Barbados PM says fishing pact is 'An impossible exercise'
By Richard Cox, www.guardian.co.tt
The political temperature in the fishing discord between Barbados and Trinidad and Tobago increased substantially this week as a clearly enraged Prime Minister Owen Arthur signalled his government's intention to retaliate against Port-of-Spain for the arrest of two Barbadian fishermen last weekend.
In what observers here say is the last straw that broke the camel's back, PM Arthur said Monday that his government would give T&T goods exported to Barbados the same treatment that T&T was meting out to Barbados fishermen.
The "treatment" would be introduced with "immediate effect", Arthur told members of the Private Sector Agency of Barbados following an emergency Cabinet meeting at Ilaro Court, his official residence.
This dispute has stretched back to 1990 when both countries had committed to an accord regulating fishing in Trinidad waters but, as Arthur said, that treaty has not been renewed.
The Barbados Prime Minister has located the problems attending the current fishing dispute in a fishing agreement that Trinidad has with Venezuela.
"The negotiations to have a maritime boundaries delimitation agreement with Trinidad and Tobago have been adversely affected by the prejudicial assumptions of the 1990 Trinidad and Tobago /Venezuela Maritime Delimitation Treaty.
"That treaty acknowledges Venezuela's claim to most of Guyana's territory and apportioned maritime territory to Trinidad and Tobago and Venezuela to which they are not entitled under international law," Arthur said.
He said this treaty was condemned "in the strongest possible terms" when Prime Minister Patrick Manning was in opposition.
The Barbados leader said a fishing agreement and maritime boundary pact had proven to be "an impossible exercise" because Trinidad has resolutely held on to the "untenable" position embodied in the agreement with Venezuela that totally dismisses a "median line" as a starting point for negotiation.
No progress has been made with Trinidad, he said, despite the most concerted efforts.
So, at an emergency Cabinet meeting it was agreed to send the strongest possible signal to Trinidad that the time for action was now.
While committing his administration to the tenets of regional integration, Arthur left no doubt that Bridgetown was resolved to assume a more combative role in the effort to forge a fishing deal with Port-of-Spain.
Though he did not spell out what actions his government would take, sources in business community pointed to possible countervailing duties on the vast array of products pouring into Barbados from Trinidad.
It accounts for a huge trade deficit that Barbados has with Trinidad and is a perennial source of concern to the political and business constituencies.
According to December statistics from the Central Bank of Barbados, Trinidad exported a whopping $1.13 billion up to the end of October to Barbados and imported a mere $125.23 million.
In his speech Monday, Arthur was clearly rankled by the fact that T&T negotiators had come to the talks without a mandate to negotiate, a fact to which he had drawn the attention of his Trinidad counterpart in three letters and received no reply.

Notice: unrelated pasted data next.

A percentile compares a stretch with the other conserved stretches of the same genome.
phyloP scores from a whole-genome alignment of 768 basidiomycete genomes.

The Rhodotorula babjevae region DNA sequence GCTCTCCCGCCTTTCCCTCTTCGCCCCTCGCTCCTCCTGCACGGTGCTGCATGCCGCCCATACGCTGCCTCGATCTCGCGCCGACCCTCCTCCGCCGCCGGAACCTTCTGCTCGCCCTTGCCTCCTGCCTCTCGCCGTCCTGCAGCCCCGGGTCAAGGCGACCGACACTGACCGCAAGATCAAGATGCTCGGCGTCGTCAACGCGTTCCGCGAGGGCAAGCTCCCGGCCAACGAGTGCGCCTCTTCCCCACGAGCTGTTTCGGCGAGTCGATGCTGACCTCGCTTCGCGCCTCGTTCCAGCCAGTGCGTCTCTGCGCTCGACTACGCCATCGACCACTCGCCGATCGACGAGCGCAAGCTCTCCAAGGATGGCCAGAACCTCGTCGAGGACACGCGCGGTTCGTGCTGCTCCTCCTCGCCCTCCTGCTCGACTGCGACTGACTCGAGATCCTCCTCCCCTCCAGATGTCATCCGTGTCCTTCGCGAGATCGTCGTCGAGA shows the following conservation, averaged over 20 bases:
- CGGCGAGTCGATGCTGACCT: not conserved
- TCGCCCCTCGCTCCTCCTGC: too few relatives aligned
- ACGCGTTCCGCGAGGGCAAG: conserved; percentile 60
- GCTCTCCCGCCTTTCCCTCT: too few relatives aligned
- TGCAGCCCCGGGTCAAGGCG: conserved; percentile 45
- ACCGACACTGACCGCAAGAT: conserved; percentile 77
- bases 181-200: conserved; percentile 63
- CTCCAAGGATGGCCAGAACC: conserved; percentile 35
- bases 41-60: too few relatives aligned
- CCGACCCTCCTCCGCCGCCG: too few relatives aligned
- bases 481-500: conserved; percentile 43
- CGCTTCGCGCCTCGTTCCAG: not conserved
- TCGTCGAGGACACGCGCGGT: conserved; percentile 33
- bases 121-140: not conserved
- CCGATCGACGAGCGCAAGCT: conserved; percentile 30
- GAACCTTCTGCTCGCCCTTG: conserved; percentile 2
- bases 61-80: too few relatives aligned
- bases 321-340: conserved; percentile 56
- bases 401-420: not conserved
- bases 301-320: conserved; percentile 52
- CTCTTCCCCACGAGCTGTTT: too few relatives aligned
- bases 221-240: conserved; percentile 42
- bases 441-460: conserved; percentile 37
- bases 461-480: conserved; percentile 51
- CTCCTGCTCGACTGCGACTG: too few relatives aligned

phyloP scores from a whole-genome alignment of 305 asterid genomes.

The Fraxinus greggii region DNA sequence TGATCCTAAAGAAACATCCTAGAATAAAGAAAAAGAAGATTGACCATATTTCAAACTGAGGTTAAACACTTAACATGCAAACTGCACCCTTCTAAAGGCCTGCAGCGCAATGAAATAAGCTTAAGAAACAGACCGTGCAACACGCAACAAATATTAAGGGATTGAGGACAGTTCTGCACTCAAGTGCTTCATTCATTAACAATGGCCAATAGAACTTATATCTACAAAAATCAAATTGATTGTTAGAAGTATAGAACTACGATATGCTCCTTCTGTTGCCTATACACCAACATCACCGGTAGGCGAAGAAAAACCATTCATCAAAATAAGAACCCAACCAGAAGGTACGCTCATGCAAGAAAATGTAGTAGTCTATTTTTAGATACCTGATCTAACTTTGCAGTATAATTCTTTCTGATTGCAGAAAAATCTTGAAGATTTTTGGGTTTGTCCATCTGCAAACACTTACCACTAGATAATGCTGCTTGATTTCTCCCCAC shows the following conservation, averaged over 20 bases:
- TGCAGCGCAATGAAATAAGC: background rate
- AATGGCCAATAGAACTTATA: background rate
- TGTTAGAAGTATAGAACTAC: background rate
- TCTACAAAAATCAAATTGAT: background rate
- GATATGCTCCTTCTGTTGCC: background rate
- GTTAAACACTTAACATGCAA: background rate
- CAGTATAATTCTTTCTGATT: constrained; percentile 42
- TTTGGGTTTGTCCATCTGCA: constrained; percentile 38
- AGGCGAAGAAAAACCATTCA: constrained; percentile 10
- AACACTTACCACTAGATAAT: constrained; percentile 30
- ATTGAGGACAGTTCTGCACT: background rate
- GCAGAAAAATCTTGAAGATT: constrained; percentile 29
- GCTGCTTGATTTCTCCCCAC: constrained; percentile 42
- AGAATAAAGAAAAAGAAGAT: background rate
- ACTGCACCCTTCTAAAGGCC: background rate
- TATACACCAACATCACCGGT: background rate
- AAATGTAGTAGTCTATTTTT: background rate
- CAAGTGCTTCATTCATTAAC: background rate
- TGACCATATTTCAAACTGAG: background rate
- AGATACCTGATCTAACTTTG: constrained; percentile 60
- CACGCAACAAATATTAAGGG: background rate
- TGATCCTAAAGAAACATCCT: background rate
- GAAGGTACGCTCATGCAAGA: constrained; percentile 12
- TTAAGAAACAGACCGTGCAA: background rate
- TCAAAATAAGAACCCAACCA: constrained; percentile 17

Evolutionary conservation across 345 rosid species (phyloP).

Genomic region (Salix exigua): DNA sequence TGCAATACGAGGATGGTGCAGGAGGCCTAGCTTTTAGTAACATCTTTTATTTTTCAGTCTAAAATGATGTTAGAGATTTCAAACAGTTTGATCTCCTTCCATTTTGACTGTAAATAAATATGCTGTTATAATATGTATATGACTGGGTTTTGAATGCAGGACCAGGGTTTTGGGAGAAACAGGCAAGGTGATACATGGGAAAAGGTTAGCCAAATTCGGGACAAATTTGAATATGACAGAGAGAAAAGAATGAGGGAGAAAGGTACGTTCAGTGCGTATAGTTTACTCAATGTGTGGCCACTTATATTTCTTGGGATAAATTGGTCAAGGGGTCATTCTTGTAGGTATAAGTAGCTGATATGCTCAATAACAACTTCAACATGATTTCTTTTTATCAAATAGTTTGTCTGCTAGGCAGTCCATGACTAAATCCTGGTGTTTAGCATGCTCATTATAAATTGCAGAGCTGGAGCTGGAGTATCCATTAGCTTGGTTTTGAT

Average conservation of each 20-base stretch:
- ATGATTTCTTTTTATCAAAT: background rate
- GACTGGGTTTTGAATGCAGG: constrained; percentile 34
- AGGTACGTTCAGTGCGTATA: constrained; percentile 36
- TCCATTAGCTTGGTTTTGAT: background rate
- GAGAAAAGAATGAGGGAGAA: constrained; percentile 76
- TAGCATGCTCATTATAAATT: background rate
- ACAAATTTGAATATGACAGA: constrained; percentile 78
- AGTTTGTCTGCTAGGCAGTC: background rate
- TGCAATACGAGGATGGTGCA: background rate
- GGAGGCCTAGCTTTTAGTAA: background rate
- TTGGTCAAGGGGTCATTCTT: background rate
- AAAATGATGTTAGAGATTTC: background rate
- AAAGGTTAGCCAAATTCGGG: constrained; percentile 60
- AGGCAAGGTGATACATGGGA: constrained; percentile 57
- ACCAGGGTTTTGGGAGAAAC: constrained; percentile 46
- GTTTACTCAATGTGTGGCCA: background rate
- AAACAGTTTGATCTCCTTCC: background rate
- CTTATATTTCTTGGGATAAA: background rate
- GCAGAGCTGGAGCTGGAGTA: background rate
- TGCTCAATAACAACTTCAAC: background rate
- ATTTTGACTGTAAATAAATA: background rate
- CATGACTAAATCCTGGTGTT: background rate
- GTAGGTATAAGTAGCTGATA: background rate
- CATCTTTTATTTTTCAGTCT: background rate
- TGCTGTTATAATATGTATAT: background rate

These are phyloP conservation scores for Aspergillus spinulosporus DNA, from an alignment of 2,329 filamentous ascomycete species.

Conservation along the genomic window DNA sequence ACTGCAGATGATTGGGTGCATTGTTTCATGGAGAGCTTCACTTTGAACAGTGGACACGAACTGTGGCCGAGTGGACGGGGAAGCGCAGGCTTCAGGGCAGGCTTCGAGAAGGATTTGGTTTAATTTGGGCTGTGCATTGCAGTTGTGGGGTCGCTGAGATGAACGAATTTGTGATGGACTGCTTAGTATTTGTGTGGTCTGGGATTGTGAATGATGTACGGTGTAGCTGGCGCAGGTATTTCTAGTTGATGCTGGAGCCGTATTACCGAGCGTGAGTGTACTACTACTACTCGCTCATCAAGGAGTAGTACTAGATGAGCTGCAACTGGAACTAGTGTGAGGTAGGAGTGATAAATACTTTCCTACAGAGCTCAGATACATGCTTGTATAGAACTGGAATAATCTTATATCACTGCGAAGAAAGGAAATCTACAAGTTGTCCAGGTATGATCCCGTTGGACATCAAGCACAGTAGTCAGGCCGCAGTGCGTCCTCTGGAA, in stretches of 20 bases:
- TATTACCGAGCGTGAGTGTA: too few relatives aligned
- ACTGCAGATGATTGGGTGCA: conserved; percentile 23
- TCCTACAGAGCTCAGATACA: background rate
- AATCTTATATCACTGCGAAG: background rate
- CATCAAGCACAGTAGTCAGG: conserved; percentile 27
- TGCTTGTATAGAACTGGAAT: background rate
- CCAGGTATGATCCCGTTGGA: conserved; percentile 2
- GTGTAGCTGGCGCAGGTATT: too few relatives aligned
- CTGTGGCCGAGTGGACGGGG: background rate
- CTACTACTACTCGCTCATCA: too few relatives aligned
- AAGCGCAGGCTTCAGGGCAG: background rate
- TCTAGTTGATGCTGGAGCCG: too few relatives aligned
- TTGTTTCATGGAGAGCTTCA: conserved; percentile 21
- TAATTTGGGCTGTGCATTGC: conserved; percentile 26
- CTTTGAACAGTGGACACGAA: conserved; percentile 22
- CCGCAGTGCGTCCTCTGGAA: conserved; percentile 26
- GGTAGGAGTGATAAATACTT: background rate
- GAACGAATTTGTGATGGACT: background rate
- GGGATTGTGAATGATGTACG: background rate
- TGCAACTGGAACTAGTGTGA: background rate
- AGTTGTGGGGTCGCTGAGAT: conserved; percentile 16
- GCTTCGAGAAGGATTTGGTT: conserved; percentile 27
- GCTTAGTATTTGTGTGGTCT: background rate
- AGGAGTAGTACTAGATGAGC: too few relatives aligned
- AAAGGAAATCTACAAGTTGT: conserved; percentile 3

"My government has recently sent a diplomatic note to the Government of T&T requesting another round of fisheries negotiations for February. We are awaiting a response from the Government of Trinidad," Arthur said.
The latest Barbados action was about whether the Caribbean Single Market and Economy (CSME) can become a lived reality in which the Caribbean Sea could become the location for the sustainable livelihood for those who have no other option but to depend on it for their livelihood.
"And that is what is at stake," said Arthur, who has responsibility for the process leading towards the CSME. "And that is what we have this almost impossible difficulty in getting the Government of Trinidad to understand."
Arthur noted that T&T nationals already owned the best lands in Barbados, significant parts of the island's tourism enterprise, a substantial part of the distribution sector and the manufacturing industry.
There is more than $60 billion, it is estimated, that Trinidad has invested across all sectors of the Barbados economic landscape and Prime Minister Arthur is insisting there be some sort of reciprocity on the part of the Manning administration with regard to a fishing agreement.
The business community and politicians here have always mooted this linkage between Trinidad's trade advantage and fishing and the Barbados has now incorporated it into policy.
PM Arthur referred to recent takeovers of Barbadian institutions as the Barbados National Bank by the Republic Bank (T&T).
He said the decision to sell the bank, which was majority owned by the Barbados state, was based on the belief that such a strategic alliance between capital from the two Caricom neighbours would give the banking system a chance to compete with transnational corporations that had merged.
"We don't want to put a pause to such regional synergies, but you must believe me when I tell you that this Government of Barbados will not so define our national interest that we will remain prostrate while the Government of Trinidad and Tobago, in defiance of international law, takes advantage of the ordinary citizens of this country," he said.
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